Last Saturday afternoon, I attended “Writing Africa: Making 10 years of the Caine Prize“ at the British Library in London. The prize, which awards around $16,000 to the best short story written by an African author, featured previous winners Chika Unigwe, Binyavanga Wainana and Brian Chikwava.
After the reading, a member of the audience asked whether this increasing access to African literature promoted through initiatives like the Caine Prize and publishing companies like Kwani Trust has also renewed young people’s interest in Africa literature. While there used to be a strong literary tradition in Africa, it was damaged by years of post-independence unrest in the 60’s and 70’s.
I recently visited a small Somali pastoral camp in North Eastern Province (NEP) in Kenya. Ebla, a ten-year-old girl, was telling the translator that she hoped to be a teacher. In her community, there were two role models: her parents, pastoralists, and the mwalimu, a pre-school teacher.
In other areas of the world, children are given access to hundreds of different role models. Children, teenagers and young adults interact with a variety of people, from poets to neurosurgeons, who inspire them with different ideas of how the world can be defined and the roles one can play.
However, in remote places, like in this pastoral community, there is limited opportunity for children to interact with people from different walks of life. And, while Twitter and other social/networked media movements do increasingly permit people to contribute their knowledge, it undoubtedly also furthers the big gap between the knowledge base between those with and those without Internet and cell-phone access.
In this sense, traditional literature is key in helping rural communities see themselves in a global context. This is particularly true in areas where lifestyles are threatened. In the northeast of Kenya, where drought is a recurring and worsening concern, the diversification of economic livelihoods is necessary and can be inspired by children developing new role models through this type of locally-inspired material.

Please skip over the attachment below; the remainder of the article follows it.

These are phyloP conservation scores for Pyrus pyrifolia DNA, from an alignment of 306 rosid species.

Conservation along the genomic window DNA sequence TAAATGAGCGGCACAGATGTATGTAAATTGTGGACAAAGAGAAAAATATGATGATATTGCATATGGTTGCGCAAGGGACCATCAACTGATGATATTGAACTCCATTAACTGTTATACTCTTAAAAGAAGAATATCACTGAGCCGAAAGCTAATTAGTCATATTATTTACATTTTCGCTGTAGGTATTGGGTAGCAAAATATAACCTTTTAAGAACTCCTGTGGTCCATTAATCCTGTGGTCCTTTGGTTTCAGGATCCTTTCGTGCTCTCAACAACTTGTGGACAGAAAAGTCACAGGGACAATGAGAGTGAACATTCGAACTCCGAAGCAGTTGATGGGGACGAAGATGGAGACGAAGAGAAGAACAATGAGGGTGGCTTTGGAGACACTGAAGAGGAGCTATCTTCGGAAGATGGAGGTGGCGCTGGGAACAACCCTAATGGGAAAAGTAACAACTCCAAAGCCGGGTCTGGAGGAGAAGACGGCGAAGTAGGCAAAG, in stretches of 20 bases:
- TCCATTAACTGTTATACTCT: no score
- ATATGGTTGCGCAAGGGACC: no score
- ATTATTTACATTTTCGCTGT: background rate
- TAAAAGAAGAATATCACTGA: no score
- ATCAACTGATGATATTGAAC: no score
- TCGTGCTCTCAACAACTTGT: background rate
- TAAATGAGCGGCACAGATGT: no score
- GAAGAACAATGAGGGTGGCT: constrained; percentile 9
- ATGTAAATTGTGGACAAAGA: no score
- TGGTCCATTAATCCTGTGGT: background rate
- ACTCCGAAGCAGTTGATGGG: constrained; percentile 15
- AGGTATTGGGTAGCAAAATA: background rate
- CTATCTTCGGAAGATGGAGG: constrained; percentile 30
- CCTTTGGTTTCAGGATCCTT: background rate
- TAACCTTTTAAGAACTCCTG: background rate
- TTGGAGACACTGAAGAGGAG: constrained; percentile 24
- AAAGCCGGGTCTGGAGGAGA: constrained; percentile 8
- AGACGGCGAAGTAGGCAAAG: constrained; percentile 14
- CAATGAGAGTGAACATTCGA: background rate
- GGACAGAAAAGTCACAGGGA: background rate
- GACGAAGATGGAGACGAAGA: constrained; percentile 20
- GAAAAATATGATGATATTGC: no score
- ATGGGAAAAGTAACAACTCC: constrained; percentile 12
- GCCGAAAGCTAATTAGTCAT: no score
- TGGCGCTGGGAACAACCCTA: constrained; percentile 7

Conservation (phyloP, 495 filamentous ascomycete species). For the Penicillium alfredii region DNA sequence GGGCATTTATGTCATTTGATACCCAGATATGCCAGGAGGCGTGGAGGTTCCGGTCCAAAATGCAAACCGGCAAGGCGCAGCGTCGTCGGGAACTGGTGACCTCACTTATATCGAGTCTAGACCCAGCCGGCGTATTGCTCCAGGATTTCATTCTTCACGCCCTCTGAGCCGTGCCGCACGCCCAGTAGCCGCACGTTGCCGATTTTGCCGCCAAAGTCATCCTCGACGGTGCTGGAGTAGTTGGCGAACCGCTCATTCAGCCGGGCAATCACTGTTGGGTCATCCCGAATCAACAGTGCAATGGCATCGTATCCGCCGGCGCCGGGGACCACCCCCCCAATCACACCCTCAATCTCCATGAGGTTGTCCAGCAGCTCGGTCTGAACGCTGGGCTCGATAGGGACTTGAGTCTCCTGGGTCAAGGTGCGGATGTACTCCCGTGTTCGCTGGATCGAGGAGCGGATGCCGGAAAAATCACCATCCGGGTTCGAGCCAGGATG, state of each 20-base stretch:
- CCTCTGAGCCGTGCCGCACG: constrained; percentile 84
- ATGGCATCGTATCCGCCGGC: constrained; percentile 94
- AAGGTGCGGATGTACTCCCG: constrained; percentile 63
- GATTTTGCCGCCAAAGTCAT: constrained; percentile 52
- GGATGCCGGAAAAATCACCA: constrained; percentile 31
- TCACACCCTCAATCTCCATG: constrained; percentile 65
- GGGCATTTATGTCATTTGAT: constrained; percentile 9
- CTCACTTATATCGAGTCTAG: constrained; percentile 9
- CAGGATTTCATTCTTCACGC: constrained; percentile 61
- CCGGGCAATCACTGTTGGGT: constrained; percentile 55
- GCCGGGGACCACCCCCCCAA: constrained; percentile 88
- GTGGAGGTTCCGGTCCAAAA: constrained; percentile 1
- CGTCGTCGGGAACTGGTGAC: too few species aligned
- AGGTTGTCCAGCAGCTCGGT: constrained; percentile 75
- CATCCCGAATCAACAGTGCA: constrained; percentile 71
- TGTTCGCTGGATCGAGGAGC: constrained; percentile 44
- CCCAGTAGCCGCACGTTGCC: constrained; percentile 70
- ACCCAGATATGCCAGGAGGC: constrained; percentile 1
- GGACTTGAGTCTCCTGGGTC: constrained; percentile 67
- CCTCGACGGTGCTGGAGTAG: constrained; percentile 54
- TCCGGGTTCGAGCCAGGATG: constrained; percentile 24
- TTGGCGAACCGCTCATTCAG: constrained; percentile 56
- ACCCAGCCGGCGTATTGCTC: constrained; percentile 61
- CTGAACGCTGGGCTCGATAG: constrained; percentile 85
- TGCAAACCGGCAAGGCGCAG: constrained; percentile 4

Moreover, there might be an interest for making books like Harare North, Jambula Tree and Black Sisters’ Street accessible to youth in the Kireka slums or in Kenya’s mobile Somali communities. After the reading, I overhead a conversation between celebrated authors Michela Wrong and Binyavanga Wainana. Wrong was inquiring whether it was possible to publish the Kwani Trust’s volumes—a compilation of short stories, poetry and art by African artists—at a cheaper price, to ensure that more young people could access them.
This is an idea that must be supported. It is particularly important that African authors are given the opportunity to build their reputations and grounding within the populations they feature—particularly when they write about the ordinary: the woman who falls in love, the young boy who goes to school.
Sociology suggests that when someone is constantly told how they are, it eventually makes them who they are. By allowing young students to learn a sense of wonder in their world through voices bred by their communities will help reverse the victimized mindset bred by aid and the pornography of poverty.
During the conversation on Saturday, Binyavanga Wainana said: “If people are not patronized, they read!” Moving away from the gibberish of NGOs and the endless books on Africa, war and poverty, another way of supporting the marginalized around the world is to help give them a voice, whether through ICTs or through a more traditional means, literature.
I would encourage anyone interested in supporting this nascent movement to contact Billy Kahora, current editor of Kwani Trust at info at kwani dot org or through their website. Kwani Trust is also holding a short story competition with a winner’s prize of 100,000 Kenyan Shillings. Click here for details.